Place your paper the way the spray will fit on it best. First, put in a whispered line, to show how the stem grows and the slight changes in its direction. Turn your paper over now and on the wrong side of it make a blue spot. Hold it off so that you can look at it and the flower at the same time. Does the blue match the hue of the pretty three-cornered blossom? What does it need to make it look right? Make a very faint blue spot and rub violet over it. Have you matched the colour now?

Notice the green leaves that peep from under the violet petals. These are called sepals. All close your hands and let them hang from your wrists as the buds hang from their pink stems.

With the blue and violet crayons shape out the flowers now, at the top of the light direction line. Hold your paper so that you can see both your picture and the flower. Have you been quite truthful? Make it better if you can. Choose the crayons for the buds and their stems and make them next. Compare with the real buds. Should all the stems show? Make your buds look like the real ones. Next, to get the right slant, put a light line where each leaf joins the stem. Compare, to see if your lines point in the right direction, then shape out each long, pointed leaf with long, green strokes. Compare again with the real leaves. Can you make them look more natural? Last of all, look carefully to see how thick the stem should be, noticing that in places it is hidden by the leaves, and draw it, making it firm and strong. Once more, hold your drawing off and compare it with the spray. Have you made a truthful picture? Letter or write your name neatly in the lower right-hand corner of the paper. Each row of pupils will now come forward in turn and hold up the drawings, so that we may pick out the best and put them up for a day or two where all may study them.”


Express flowers of the season in different mediums. Those having very characteristic shapes; for example, golden-rod, wild aster, and harebell, in the Fall, and tulip, iris, and daffodil, in the Spring, may be rendered successfully with charcoal or black crayon.

Flowers such as the salvia and garden aster depend for their beauty largely upon their vivid colouring. Such. flowers should always be in colour. The pupils of Form I should be allowed to use colour very freely.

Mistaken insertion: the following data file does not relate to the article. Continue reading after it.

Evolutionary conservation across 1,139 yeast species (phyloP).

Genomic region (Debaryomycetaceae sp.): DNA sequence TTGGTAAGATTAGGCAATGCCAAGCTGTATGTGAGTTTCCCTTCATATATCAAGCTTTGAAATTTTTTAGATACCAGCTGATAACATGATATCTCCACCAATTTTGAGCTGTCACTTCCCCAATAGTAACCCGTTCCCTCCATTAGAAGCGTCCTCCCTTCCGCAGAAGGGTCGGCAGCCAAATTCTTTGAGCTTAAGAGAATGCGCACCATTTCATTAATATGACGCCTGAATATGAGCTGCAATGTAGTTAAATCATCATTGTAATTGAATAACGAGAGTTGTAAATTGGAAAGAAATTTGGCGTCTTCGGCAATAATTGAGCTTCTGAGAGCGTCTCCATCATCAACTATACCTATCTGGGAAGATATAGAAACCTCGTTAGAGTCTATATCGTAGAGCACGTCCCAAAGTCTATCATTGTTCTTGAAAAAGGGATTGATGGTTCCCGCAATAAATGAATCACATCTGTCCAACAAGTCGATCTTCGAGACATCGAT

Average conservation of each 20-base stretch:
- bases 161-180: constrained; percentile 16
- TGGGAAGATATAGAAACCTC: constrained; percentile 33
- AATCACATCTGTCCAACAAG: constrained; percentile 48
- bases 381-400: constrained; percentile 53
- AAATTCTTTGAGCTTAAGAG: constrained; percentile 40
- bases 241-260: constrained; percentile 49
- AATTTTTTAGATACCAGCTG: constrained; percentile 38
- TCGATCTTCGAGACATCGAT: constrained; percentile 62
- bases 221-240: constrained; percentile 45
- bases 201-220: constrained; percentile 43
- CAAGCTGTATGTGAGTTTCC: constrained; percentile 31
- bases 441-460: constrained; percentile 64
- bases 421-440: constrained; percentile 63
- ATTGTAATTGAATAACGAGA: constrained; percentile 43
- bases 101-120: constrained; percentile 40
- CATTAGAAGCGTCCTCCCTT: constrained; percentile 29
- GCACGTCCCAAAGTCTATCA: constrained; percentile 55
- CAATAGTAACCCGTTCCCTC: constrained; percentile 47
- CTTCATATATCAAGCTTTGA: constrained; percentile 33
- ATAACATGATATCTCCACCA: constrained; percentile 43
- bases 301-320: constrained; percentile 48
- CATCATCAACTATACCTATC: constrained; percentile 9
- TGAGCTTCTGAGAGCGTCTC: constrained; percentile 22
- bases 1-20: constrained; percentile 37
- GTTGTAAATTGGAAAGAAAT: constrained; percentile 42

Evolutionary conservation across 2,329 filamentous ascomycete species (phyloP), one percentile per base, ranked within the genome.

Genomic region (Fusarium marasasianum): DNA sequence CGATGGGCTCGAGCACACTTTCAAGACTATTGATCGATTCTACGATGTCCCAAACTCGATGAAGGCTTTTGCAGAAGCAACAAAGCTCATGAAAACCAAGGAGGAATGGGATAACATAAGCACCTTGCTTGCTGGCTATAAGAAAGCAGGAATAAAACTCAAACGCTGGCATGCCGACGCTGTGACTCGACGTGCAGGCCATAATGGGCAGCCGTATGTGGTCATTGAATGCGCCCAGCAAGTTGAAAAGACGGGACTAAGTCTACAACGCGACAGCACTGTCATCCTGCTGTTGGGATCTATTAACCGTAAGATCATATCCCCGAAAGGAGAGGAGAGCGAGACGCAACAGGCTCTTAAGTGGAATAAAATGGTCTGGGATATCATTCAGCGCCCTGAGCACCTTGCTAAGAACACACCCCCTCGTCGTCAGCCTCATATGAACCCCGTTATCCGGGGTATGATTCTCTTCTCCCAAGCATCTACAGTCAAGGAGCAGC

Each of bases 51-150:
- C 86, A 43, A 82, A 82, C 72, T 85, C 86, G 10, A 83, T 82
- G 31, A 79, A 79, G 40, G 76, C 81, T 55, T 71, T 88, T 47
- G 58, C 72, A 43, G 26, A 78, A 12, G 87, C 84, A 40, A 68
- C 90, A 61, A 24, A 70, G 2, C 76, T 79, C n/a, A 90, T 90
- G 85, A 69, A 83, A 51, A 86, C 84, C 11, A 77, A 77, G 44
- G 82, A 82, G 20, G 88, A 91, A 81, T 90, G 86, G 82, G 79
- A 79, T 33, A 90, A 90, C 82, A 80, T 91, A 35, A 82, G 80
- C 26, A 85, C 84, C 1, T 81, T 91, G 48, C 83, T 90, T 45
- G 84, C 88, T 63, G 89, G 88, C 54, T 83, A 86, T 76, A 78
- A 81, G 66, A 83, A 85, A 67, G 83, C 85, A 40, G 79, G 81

For help in the drawing of trees and landscapes, which may be necessary in Illustrative Drawing, the teacher is advised to consult the lessons for Form I, Senior Grade.


(Teddy bear, from memory)


To get the pupil to see form and to express it as he sees it.


A brown Teddy bear and a piece of white chalk.


A sheet of drawing paper and brown chalk, or charcoal, on each desk.


The teacher, holding the toy in one hand, steps to the black-board and, with the side of a short piece of chalk, rapidly shapes out a mass drawing of the Teddy bear ; then turning to the class he says : ” Of what have I made a picture ?” The answer is eagerly given. He then continues : ” How many would like to make a picture of Teddy?” The desire is unanimous. ” Well, you must watch him very closely for a moment or two, for I shall put him in the cloak-room, where you cannot see him, while you make your picture of him.”

The bear is then held up in a position different from the one that was drawn on the board. The teacher moves from place to place as he calls attention to the shape of each part that can be seen by the class in the position in which he holds the bear. Every pupil is given an opportunity to get a good view of the bear in this position. The pupils then close their eyes and imagine that they are making a picture of the bear on some large, white surface such as a wall. The teacher fixes their attention on the subject by saying : ” Make the head first, shape out the nose now, and the round ears “, and so on. Then the Teddy bear is again held up, while the pupils tell some of the mistakes they made in their imaginary drawings.

The bear is now put away, and the pupils decide which way to turn the paper to have the drawing look best ; then, with their chalk or crayon they proceed to make a fine, big, mass drawing of him. Every little while they close their eyes to recall his image and open them to compare their drawing of him with this image.

In about five minutes the drawings are finished, and the bear is again brought out, in order that the pupils may make comparisons and discover where they have made mistakes.

If any pupil has difficulty in finding his mistakes, his drawing should be held beside the bear, so that, from his seat, he may compare the two side by side.

The lesson may end here, with the arranging of the best drawings at the front and, in that case, should not have occupied more than from fifteen to twenty minutes.

If interest is still fresh, the bear may be hidden again, while the pupils make new drawings on the other side of the paper, correcting the mistakes made in their first attempt; or they may study the bear in a new position and again make drawings from memory.

Drawings from memory after careful study (except in the case of plants) are usually better than those made from the model, but exercise should be given occasionally in drawing from the model.


Following a lesson of this sort where the object is drawn from memory, on another day three or four objects of the same kind may be placed so that each pupil has a good view of one, and drawings may be made from these, after the shape and the relation of the different parts have been noted by the pupils under the direction of the teacher.